At my current company I have started to bring in agile practices and we're off to a good start. We're through our first release and are soon starting on our second release. While management has agreed not to introduce any new work during an iteration, scoping the release/feature planning is an ongoing work in progress. That being said, I'm finding we're struggling on where/when to fit spikes that need to be performed during an iteration for the following iteration.

At the current moment in time, Management/Project managers are gathering spikes and giving each relevant developer the required spike at the beginning of an iteration with the notion that the developer will produce tasks for the spike by the following wednesday so the work can get scheduled into the following iteration.

While this works, it seems as if there is a better way to gather requirements around the spikes. How is everyone else scheduling the time to perform the spikes? We don't schedule all of a developers 80 hours for an iteration, so there is a little breathing room for meetings/e-mail/spikes etc..

That being said, I want to make sure management isn't asking for spikes unless they know that the work is going to be performed the following iteration. A couple times they asked for a number of spikes only to not schedule the work to be performed.

Any suggestions would be greatly appreciated!

closed as off topic by Kev Oct 30 '11 at 12:52

Questions on Stack Overflow are expected to relate to programming within the scope defined by the community. Consider editing the question or leaving comments for improvement if you believe the question can be reworded to fit within the scope. Read more about reopening questions here. If this question can be reworded to fit the rules in the help center, please edit the question.

  • 1
    Would have been good on Programmers.SE but it's a bit too old now to migrate. – Kev Oct 30 '11 at 12:53
up vote 3 down vote accepted

We include spikes directly in our iteration planning. They're prioritized high to be completed mainly because they're a fixed amount of time. Remember though that spikes don't necessarily always lead to more development. It's rather a quick way for management to know whether a specific idea is worth it. We've found it's best to limit the amount of time the developers spend on spikes each iteration to stop what we call rabbit-trailing (where you end up chasing down hundreds of trails without getting anything done). Also be sure the developer knows when to stop. The spike is only to determine an estimate, not to deliver code for that estimate. It's like a prototype for other purposes. You don't want to use it you just want to know more about it.

A spike is an investigation story that is done when there is not enough or there is multiple approaches to either resolve, enhance or achieve a product or functionality.

A spike needs to be defined in terms of what is the end user functionality that you are trying to achieve for which you are forced to perform a spike.

A spike should have acceptance criteria that define the what the outcome of the spike is i.e. definition of DONE.

A spike should be time boxed and usually way less than 40 hrs. If something does require more time then an initial spike is performed to determine how many additional spikes will be required based on the information provided at the end of the first spike.

A spike is either done at the end of the time boxed event AND OR when the acceptance criteria is met.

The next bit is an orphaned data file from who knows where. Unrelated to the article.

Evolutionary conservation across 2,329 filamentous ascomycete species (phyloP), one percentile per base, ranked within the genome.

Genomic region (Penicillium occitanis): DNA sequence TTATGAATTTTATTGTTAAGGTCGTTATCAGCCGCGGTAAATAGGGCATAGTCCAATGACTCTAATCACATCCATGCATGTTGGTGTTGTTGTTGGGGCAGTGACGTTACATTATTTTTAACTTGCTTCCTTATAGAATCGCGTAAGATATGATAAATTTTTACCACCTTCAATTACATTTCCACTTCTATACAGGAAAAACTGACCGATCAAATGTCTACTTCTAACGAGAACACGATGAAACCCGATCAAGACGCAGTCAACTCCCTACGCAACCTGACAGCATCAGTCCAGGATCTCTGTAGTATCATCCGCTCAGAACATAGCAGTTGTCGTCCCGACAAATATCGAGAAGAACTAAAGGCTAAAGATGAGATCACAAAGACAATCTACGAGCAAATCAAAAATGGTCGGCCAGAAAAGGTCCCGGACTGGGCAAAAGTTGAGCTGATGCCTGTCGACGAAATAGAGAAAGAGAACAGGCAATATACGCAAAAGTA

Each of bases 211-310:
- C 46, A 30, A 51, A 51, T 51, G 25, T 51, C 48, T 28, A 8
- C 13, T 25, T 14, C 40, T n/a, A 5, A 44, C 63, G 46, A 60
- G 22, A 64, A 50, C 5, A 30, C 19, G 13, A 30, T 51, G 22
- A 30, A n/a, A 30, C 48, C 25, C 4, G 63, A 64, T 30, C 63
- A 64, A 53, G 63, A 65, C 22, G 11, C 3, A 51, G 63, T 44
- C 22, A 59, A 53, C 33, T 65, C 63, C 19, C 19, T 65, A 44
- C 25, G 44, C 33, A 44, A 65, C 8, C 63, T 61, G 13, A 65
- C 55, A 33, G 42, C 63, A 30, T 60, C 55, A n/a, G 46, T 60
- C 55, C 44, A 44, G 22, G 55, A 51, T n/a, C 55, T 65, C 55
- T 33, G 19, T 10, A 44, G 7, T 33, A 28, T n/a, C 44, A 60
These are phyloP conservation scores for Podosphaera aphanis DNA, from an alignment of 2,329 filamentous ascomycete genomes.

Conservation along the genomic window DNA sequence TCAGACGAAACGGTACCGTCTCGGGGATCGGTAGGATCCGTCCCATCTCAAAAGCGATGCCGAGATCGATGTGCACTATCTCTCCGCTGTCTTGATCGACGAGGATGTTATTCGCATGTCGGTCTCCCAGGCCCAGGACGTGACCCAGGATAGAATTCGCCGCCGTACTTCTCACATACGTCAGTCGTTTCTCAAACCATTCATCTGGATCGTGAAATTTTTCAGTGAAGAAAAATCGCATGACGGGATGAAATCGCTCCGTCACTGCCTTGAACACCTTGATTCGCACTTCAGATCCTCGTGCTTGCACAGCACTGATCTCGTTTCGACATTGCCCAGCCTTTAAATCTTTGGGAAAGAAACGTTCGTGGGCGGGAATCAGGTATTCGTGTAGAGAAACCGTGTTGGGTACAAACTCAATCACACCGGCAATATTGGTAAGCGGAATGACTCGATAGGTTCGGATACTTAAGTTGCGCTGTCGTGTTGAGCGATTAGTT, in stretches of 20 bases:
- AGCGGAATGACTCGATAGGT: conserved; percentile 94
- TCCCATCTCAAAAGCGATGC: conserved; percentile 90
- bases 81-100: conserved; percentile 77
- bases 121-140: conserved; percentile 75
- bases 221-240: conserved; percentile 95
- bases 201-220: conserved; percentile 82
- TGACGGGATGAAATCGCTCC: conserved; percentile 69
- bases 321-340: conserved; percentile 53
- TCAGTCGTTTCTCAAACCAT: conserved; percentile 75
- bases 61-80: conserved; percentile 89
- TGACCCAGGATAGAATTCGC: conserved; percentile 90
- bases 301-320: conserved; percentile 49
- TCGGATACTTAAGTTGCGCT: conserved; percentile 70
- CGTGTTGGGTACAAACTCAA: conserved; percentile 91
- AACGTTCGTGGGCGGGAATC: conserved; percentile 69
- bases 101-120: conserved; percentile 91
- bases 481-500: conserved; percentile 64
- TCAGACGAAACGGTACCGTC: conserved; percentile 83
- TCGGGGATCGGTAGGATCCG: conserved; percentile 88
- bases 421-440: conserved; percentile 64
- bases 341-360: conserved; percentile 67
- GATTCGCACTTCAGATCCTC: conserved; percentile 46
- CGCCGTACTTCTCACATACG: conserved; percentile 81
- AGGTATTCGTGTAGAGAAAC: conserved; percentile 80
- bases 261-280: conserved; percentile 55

Below is an example of a spike story -

Story: As a USER ROLE I want to perform a spike on ABC so that I can do XYZ

Acceptance: Given I perform the spike on ABC When I complete the spike Then I should produce/attach the prototype/artifact that does XYZ to the story.

Note: You could get together with the Technical architects or product owners who requested the spike to be more specific on the acceptance criteria to clearly list out what type of artifacts and what details should be listed in those artifacts to achieve XYZ.

We use spikes when we need to investigate something which we don't know enough about to actually schedule and estimate a task. That's why spikes are usually capped by time. That means it's perfectly okay if a follow-up task is never scheduled, since the knowledge gained in the spike may make you reconsider. It may also want you to delay actual implementation until prerequisites or more important tasks have been completed. Basically I am saying: be agile with your spikes also, constantly reevaluate your situation. One more thing: we usually do a design task with a review before the actual implementation task to ensure the developer has understood the problem and the appropriate solution.

Where I work, spikes tend to be a time-boxed investigation of something that isn't easy to estimate. It could take an hour or it could take 100 hours, it isn't clear before doing the work of the spike. A spike is finished either when the time is up or the work has been properly estimated.

How are bugs being handled? In a way, bugs can be similar to spikes in some ways such as not knowing how long something will take because it isn't clear what has to change.

When a new story comes in and the Team needs a spike to be able to estimate it, then our Product Owner adds both the spike and the story into the backlog and prioritize them.

Our spikes are planned as any other backlog item in an iteration. It never happened that we schedule the spike and begin implementing the backlog item in the same iteration.

What's surprising it that you're only speaking of management, and not of a On Site Customer or a Product Owner. Spikes are part of the project, and thus should be taken on the project time. Therefore it is the PO decision to spend the Team time on a spike or on stories.

Not the answer you're looking for? Browse other questions tagged or ask your own question.